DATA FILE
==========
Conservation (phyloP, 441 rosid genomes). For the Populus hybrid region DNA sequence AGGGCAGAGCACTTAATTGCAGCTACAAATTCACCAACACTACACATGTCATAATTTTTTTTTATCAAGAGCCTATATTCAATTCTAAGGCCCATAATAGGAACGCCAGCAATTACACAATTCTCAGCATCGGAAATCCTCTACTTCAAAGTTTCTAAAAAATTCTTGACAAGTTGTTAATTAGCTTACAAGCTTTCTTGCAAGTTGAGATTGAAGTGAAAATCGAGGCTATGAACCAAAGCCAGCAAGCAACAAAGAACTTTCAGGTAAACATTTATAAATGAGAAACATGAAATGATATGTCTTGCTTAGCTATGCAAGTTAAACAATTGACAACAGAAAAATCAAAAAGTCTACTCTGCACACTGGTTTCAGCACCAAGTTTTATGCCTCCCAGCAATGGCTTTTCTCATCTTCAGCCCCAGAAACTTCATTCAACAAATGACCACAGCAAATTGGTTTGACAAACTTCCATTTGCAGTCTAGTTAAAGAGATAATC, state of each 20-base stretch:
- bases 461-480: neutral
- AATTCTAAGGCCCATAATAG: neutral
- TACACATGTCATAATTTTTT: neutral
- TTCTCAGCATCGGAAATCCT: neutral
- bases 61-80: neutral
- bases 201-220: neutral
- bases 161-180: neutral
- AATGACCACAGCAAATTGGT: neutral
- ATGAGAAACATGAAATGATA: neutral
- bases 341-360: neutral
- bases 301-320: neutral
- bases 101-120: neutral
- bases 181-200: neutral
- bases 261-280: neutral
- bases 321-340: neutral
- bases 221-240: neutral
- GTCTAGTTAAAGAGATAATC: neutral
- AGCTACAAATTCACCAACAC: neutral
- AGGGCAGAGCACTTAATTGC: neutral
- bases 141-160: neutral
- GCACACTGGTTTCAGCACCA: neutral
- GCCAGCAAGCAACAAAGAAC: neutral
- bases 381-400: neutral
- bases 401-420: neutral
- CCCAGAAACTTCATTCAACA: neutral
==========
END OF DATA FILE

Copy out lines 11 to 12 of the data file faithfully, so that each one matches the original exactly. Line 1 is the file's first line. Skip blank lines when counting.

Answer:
- bases 341-360: neutral
- bases 301-320: neutral